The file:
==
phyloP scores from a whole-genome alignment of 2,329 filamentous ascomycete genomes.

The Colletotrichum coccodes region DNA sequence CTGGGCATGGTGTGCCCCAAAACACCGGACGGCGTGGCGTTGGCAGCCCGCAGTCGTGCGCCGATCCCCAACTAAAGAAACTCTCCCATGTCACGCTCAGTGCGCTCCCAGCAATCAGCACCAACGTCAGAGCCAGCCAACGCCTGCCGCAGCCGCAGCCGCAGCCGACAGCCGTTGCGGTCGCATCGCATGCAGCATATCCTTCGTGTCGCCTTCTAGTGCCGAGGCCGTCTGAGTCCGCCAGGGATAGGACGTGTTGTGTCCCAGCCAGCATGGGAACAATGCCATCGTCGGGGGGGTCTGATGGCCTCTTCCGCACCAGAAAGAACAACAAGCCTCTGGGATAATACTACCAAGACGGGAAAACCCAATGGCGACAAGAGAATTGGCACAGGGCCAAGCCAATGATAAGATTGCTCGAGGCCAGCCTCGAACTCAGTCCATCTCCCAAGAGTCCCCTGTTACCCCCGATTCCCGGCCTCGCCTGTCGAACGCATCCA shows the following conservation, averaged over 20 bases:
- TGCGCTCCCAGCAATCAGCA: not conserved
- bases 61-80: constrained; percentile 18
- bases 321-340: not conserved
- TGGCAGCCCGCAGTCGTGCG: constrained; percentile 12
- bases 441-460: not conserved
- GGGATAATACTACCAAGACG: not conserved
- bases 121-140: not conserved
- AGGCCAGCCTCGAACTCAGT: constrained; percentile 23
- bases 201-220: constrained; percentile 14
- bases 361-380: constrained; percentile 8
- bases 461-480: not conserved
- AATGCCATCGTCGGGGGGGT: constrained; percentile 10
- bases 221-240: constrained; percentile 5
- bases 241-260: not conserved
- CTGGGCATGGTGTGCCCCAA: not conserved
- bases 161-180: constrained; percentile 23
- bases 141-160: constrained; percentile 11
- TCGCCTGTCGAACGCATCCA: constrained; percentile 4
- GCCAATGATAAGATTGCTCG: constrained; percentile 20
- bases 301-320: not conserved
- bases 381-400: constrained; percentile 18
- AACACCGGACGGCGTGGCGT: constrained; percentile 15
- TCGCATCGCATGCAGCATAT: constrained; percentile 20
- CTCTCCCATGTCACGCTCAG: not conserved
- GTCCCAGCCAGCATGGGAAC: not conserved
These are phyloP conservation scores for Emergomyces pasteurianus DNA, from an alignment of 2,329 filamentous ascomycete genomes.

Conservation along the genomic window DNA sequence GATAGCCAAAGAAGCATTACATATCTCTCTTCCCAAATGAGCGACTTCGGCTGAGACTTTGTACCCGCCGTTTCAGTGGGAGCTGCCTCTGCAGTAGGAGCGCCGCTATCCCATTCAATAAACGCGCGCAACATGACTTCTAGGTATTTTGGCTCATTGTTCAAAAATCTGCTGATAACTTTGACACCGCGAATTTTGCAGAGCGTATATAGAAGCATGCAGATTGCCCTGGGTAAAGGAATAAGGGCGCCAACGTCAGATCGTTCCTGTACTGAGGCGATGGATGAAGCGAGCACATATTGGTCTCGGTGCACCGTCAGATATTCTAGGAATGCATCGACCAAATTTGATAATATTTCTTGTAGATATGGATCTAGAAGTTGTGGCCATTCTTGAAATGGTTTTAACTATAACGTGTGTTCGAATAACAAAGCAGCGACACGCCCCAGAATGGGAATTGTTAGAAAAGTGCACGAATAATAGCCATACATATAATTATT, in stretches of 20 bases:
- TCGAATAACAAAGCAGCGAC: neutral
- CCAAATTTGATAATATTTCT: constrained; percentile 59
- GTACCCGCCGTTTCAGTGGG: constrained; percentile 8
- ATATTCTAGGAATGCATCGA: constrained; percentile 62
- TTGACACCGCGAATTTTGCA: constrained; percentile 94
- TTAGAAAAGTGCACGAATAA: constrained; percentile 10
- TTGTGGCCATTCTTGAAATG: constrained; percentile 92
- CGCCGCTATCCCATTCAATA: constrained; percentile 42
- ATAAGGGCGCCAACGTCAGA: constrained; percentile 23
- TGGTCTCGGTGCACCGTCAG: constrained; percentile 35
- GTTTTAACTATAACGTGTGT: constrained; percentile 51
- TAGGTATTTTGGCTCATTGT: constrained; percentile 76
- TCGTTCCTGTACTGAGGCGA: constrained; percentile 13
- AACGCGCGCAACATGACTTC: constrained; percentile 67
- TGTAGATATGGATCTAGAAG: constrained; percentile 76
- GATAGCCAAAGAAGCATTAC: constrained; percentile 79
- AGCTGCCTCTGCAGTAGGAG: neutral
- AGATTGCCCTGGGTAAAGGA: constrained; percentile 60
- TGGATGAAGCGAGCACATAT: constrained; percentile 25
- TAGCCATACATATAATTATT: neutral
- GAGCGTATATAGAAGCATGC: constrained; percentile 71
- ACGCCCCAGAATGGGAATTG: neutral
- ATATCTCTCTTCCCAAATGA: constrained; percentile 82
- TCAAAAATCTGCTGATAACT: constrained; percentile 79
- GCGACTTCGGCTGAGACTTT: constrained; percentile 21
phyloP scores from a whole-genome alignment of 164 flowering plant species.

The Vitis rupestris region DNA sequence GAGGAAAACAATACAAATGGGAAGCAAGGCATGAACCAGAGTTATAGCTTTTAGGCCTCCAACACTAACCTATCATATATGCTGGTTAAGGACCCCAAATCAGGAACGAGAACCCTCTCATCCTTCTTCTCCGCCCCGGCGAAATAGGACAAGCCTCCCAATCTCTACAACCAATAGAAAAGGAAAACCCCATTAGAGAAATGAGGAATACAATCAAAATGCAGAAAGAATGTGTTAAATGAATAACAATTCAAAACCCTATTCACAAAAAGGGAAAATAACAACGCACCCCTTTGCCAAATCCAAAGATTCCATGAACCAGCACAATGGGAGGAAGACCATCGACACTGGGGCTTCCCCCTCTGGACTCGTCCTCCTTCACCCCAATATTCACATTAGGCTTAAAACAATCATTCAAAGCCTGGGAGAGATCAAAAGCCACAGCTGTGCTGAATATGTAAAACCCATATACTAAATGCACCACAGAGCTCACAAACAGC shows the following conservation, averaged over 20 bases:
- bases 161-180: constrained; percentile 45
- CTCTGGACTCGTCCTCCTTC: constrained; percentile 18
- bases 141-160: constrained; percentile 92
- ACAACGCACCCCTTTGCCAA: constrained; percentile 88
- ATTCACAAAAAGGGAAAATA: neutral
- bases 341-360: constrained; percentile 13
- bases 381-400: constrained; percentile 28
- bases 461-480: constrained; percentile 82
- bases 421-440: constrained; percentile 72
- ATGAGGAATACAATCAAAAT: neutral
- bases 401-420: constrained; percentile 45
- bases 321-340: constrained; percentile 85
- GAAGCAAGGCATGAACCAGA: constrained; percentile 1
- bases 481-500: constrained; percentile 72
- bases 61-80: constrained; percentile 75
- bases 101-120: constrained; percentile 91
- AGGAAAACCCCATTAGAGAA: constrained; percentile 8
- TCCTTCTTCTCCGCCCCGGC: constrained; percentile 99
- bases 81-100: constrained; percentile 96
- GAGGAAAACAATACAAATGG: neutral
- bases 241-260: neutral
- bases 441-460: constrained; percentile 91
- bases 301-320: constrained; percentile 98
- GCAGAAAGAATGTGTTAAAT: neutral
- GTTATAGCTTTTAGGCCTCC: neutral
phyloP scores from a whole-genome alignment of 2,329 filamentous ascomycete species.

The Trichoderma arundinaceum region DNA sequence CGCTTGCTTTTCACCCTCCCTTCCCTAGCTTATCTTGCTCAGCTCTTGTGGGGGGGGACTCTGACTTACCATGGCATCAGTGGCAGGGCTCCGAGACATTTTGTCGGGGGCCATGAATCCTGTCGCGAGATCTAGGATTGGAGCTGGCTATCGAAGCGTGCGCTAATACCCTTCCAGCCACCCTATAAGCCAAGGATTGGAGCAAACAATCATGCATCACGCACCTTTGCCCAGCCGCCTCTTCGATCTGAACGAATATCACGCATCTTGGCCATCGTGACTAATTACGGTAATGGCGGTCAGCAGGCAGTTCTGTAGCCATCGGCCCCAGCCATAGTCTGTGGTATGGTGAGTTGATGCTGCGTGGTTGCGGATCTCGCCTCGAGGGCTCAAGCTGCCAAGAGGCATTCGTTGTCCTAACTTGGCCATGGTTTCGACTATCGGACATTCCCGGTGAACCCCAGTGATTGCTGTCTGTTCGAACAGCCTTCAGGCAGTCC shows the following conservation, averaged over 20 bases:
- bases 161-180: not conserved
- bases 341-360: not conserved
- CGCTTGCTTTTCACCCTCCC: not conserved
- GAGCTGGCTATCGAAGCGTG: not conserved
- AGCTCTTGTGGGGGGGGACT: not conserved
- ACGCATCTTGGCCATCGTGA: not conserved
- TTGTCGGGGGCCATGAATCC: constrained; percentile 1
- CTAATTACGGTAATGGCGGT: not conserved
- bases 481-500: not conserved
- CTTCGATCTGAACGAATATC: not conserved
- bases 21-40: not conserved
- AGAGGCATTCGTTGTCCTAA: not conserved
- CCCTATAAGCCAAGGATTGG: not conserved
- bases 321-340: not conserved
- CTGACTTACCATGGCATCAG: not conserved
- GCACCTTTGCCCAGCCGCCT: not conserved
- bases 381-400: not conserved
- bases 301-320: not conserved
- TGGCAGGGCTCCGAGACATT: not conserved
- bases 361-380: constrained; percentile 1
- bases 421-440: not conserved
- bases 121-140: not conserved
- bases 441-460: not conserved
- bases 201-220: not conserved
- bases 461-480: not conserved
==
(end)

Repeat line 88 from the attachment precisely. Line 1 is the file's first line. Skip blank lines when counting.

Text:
- AGCTCTTGTGGGGGGGGACT: not conserved